All CATEGORIES
☰ Menu


More study urged on concussions in young athletes

By Lauran Neergaard
Associated Press

Print
Add This

WASHINGTON: No one knows how often the youngest athletes suffer concussions. It’s not clear if better headgear is the answer, and it’s not just a risk in football.

A new report reveals big gaps in what is known about the risk of concussion in youth sports, especially for athletes who suit up before high school.

The Institute of Medicine and National Research Council on Wednesday called for a national system to track sports-related concussions and start answering those questions.

Despite a decade of increasing awareness of the seriousness of concussions, the panel found young athletes still face a “culture of resistance” to reporting the injury and staying on the sidelines until it’s healed.

“Concussion is an injury that needs to be taken seriously. If an athlete has a torn ACL on the field, you don’t expect him to tape it up and play,” said IOM committee chairman Dr. Robert Graham, who directs the Aligning Forces for Quality national program office at George Washington University.

“We’re moving in the right direction,” Graham added.

But the panel found evidence, including testimony from a player accused by teammates of wimping out, that athletic programs’ attention to concussions varies.

Reports of sports concussions are on the rise, amid headlines about former professional players who suffered long-term impairment after repeated blows. Recent guidelines make clear that anyone suspected of having a concussion should be taken out of play immediately and not allowed back until cleared by a trained professional.

Although millions of U.S. children and teens play school or community sports, it’s not clear how many suffer concussions, in part because many go undiagnosed.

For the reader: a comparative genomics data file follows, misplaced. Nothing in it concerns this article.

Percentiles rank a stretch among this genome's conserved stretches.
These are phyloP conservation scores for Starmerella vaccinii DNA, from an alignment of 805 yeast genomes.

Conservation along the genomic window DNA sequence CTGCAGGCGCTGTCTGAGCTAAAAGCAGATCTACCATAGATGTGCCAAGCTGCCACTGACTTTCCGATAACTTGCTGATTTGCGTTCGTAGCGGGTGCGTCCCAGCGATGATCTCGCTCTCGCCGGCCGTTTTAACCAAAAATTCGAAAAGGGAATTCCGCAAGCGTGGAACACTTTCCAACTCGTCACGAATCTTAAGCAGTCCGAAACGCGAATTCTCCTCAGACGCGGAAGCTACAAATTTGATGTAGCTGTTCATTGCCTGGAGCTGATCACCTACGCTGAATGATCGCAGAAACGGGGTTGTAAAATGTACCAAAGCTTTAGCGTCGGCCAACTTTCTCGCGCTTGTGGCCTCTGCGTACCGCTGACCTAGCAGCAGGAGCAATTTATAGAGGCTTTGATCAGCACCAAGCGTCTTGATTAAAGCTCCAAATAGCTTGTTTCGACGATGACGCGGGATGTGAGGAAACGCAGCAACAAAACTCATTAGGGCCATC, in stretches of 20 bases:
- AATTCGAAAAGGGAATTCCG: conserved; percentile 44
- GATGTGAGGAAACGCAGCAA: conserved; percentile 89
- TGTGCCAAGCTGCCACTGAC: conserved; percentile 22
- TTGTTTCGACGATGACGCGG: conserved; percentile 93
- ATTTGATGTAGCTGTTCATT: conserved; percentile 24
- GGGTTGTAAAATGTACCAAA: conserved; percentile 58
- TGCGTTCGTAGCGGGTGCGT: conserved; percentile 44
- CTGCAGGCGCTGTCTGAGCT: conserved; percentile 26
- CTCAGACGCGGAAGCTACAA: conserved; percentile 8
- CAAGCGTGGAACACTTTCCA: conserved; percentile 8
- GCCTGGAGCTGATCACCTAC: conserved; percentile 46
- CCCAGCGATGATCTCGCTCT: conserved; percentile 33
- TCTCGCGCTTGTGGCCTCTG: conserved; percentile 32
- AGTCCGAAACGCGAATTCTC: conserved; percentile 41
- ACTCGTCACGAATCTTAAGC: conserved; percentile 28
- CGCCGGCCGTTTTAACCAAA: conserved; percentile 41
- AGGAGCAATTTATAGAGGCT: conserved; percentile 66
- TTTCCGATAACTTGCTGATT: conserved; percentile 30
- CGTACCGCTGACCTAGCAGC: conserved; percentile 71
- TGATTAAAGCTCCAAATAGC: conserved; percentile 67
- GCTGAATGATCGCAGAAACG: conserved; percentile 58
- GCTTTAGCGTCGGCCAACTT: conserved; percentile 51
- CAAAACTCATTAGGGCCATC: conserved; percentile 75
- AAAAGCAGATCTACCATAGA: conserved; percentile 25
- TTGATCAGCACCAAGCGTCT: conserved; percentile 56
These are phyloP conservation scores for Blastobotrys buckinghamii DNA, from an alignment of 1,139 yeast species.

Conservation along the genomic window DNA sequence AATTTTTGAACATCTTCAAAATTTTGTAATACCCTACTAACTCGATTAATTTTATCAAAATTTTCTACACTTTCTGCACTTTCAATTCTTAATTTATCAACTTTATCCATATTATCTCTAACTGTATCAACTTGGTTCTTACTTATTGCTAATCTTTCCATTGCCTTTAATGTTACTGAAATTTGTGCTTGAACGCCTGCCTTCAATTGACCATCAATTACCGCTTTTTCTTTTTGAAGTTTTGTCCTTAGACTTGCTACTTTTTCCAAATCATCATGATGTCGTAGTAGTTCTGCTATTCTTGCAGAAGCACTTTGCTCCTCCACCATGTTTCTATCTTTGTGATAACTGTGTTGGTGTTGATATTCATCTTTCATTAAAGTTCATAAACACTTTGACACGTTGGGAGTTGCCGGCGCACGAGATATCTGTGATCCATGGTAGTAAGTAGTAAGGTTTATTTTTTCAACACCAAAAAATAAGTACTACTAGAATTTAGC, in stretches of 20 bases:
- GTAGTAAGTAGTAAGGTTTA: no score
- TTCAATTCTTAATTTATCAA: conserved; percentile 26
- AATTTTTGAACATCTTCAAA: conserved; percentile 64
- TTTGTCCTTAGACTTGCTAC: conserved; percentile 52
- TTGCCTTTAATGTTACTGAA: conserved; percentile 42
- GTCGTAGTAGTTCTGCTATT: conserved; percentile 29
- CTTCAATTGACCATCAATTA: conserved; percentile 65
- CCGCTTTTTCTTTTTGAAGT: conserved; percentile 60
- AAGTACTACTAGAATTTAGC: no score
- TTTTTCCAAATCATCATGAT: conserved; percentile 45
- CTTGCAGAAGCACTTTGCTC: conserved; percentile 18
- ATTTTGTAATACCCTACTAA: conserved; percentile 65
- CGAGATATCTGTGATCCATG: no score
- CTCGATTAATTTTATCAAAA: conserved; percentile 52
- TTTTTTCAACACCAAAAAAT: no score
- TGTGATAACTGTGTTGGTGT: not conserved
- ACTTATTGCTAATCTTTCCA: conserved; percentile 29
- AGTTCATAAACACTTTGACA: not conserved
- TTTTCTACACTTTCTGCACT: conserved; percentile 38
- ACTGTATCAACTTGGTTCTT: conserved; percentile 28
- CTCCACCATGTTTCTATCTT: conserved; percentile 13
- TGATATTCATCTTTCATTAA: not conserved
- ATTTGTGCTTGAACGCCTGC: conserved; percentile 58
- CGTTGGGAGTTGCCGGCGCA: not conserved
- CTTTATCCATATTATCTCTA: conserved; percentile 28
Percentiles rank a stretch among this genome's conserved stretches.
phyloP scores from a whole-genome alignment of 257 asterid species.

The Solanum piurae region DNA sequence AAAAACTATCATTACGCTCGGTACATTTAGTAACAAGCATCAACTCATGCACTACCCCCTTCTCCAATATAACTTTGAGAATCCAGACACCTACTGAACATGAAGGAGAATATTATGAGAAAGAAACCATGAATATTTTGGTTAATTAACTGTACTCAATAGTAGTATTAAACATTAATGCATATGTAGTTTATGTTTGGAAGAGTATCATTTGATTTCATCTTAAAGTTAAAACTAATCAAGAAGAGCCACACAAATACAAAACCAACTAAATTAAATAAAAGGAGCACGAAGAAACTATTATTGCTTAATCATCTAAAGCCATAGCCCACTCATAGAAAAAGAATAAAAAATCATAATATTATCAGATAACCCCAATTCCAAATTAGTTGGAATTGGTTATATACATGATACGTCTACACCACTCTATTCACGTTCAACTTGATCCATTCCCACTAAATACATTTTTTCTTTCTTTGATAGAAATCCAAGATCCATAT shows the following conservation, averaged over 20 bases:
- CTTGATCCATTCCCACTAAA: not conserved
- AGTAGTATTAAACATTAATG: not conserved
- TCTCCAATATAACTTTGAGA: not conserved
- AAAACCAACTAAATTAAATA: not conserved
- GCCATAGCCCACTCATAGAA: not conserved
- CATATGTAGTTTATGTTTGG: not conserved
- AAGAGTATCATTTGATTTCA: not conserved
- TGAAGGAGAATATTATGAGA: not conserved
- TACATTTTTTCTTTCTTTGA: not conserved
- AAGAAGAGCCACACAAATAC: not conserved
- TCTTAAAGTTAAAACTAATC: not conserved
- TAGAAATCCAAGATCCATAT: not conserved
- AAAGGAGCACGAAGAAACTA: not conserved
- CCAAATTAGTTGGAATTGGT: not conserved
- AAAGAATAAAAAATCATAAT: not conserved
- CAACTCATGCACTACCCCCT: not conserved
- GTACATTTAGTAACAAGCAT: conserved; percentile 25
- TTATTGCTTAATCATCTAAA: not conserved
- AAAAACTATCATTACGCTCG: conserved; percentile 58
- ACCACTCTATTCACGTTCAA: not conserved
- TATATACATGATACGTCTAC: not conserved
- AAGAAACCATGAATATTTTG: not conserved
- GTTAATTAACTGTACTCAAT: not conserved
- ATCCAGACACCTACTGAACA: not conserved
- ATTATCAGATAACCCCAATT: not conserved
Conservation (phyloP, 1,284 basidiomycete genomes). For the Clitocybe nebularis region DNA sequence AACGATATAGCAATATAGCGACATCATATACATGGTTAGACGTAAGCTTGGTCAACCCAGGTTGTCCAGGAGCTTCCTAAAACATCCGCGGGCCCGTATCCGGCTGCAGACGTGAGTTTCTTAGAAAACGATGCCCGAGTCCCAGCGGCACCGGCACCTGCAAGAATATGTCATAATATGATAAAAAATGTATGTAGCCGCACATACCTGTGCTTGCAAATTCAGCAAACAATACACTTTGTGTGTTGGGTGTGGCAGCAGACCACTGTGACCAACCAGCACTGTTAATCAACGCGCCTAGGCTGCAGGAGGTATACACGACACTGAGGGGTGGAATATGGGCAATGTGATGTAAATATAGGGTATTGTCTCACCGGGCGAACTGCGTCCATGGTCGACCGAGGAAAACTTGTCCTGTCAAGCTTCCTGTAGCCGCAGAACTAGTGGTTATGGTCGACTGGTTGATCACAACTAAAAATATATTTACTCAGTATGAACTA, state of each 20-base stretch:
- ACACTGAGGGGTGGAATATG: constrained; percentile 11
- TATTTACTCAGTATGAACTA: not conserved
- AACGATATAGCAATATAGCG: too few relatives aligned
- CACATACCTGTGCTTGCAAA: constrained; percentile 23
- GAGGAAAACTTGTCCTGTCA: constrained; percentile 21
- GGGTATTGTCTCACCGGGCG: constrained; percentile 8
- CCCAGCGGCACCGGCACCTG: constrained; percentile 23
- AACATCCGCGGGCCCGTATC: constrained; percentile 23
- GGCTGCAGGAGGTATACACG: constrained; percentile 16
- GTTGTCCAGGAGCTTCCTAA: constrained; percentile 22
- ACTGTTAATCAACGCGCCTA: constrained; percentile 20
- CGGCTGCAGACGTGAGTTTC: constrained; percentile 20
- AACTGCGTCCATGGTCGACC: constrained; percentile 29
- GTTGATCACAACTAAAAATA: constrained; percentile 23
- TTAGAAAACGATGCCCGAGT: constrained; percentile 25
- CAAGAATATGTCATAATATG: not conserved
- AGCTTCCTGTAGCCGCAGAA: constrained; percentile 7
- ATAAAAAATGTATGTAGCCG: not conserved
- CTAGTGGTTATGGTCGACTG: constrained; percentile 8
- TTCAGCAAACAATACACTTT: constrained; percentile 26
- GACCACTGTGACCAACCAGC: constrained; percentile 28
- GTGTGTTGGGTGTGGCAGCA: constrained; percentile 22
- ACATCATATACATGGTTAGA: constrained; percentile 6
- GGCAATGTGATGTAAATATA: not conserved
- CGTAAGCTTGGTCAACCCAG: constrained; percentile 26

But Wednesday’s report said among people 19 and younger, 250,000 were treated in emergency rooms for concussions and other sports- or recreation-related brain injuries in 2009, up from 150,000 in 2001.

Rates vary by sport.

For male athletes in high school and college, concussion rates are highest for football, ice hockey, lacrosse and wrestling. For females, soccer, lacrosse and basketball head the list. Women’s ice hockey has one of the highest reported concussion rates at the college level.

College and high school sports injuries are tracked, but there’s no similar data to know how often younger children get concussions, whether on school teams or in community leagues, the IOM panel said.

“One thing that parents question is, ‘Well, should I let my son or daughter play this sport they’re asking me to play?’ ” said sports injury specialist Dawn Comstock of the University of Colorado, who reviewed the report.


Print
Add This


MORE IN NEWS MORE IN NEWS >
EDITORS' PICKS

OHIO.COM VIDEOS

Prev Next
RealEstate
Loading...
Ohio.com Real Estate Listing Image
Norton
$154,900
Ohio.com Real Estate Listing Image
Akron
$369,900
Ohio.com Real Estate Listing Image
Hudson
$299,900
Ohio.com Real Estate Listing Image
Cuyahoga Falls
$245,000
Ohio.com Real Estate Listing Image
North Canton
$234,900
Ohio.com Real Estate Listing Image
Green
$169,900
Ohio.com Real Estate Listing Image
Akron
$695,000
Ohio.com Real Estate Listing Image
New Franklin
$159,900
Ohio.com Real Estate Listing Image
Hudson
$286,900
Ohio.com Real Estate Listing Image
Stow
$189,900
Ohio.com Real Estate Listing Image
Hudson
$249,900
Ohio.com Real Estate Listing Image
Russell Township
$365,000
Ohio.com Real Estate Listing Image
Wadsworth
$424,900
Ohio.com Real Estate Listing Image
Canton
$179,900
Ohio.com Real Estate Listing Image
Copley
$349,000
Ohio.com Real Estate Listing Image
Massillon
$179,900
Ohio.com Real Estate Listing Image
Akron
$269,900
Ohio.com Real Estate Listing Image
Hudson
$329,000
Ohio.com Real Estate Listing Image
Hudson
$475,000
Ohio.com Real Estate Listing Image
Cuyahoga Falls
$499,900

Most Read Stories